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17 December, 2009

KEN WROTE FROM HARD EXPERIENCE

Buying her a present?...Be careful!

I'm giving this post over to my late father, Ken Wright (1899-1952).  As a frequent contributor to The Chatham Daily News in the 1940s, Ken had some sage advice for newly-wed male Christmas shoppers in 1945.  It is another one of those things from the past that I recall with fondness every year at this time.  It is typical of my father, fun to read, and as humourously applicable today as it was when he wrote it 65 years ago.

By KEN WRIGHT

This is in intended for men only.  You ladies be good sports and don't read any further.  What follows is for Hubby's eyes only.

What are you getting the little lady for Christmas fellows?  You older chaps need no advice.  You've learned the hard way and know the ropes.  But you lads who during the course of the past year took on the status of "married man" , take a tip from me:  Don't under any circumstances get the "better half" a cook book.  No matter how beautiful the binding or how many recipes it contains, don't buy that for your wife for Christmas.  I made that mistake a few years ago.

A pressure cooker or a nice lamp make lovely birthday gifts but I tell you, definitely do not give her a household item like that for Christmas and expect her to do back flips or even feign any degree of surprise or pleasure.  I've made those errors in the past as well and have the scars to prove it.  Items like that are about as risky as buying her a frying pan or a rolling pin for Christmas.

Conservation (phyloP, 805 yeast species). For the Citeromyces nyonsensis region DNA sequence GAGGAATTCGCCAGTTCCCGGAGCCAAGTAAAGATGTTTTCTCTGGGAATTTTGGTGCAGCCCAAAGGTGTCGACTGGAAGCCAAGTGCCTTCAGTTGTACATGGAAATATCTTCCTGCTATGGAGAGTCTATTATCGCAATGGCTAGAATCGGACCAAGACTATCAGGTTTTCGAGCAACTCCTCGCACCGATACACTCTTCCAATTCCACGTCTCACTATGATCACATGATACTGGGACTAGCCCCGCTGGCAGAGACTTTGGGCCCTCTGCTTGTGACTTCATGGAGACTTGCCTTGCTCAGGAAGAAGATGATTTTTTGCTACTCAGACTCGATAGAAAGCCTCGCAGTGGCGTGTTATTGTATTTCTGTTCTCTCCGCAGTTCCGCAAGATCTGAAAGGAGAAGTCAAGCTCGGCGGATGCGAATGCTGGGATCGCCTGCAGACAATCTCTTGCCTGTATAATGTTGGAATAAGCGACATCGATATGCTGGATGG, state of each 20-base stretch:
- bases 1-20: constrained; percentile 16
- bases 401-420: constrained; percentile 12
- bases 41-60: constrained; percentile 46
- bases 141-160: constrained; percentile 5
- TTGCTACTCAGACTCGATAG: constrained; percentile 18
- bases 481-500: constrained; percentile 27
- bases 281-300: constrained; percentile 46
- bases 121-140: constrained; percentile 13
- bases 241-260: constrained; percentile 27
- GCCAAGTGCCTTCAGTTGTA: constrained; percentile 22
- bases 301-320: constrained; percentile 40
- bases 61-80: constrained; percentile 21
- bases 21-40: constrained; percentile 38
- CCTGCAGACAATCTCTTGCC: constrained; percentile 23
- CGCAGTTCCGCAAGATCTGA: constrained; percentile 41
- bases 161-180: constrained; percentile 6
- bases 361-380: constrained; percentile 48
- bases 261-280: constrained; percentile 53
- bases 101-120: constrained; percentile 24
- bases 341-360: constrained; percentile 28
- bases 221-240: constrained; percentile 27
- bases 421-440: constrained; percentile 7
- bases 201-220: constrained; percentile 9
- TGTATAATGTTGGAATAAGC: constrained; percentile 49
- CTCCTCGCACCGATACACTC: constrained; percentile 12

You cannot go wrong with any pretty little trinket, some inexpensive little thing for around, well, say, not too much and by all means not too little.  Remember it is the spirit of the thing that counts -- as long as you don't buy the wrong thing.  Buy the wrong thing and she will "box" it back up and you can just return it to the store the next day.  That's what Boxing Day is for you know, and you do not want to fight the crowds to go there and do that. 

Just keep your ears open.   She may drop some little tidbit  between now and then and that will be your tip.  Don't expect her to hint, however, because women are not made that way.

You can come through this gift thing safely by exercising a little care, forethought  and patience.

Merry Christmas fellows!  And good luck!

Note:  Ken took his own advice after he wrote this piece and a couple of days before Christmas  he wisely returned a super-dooper orange juice squeezer he had purchased as a gift for my mother.  We all had a Merry Christmas that year thanks to a quickly-substituted pair of nylons and a bottle of my mother's favourite perfume. 


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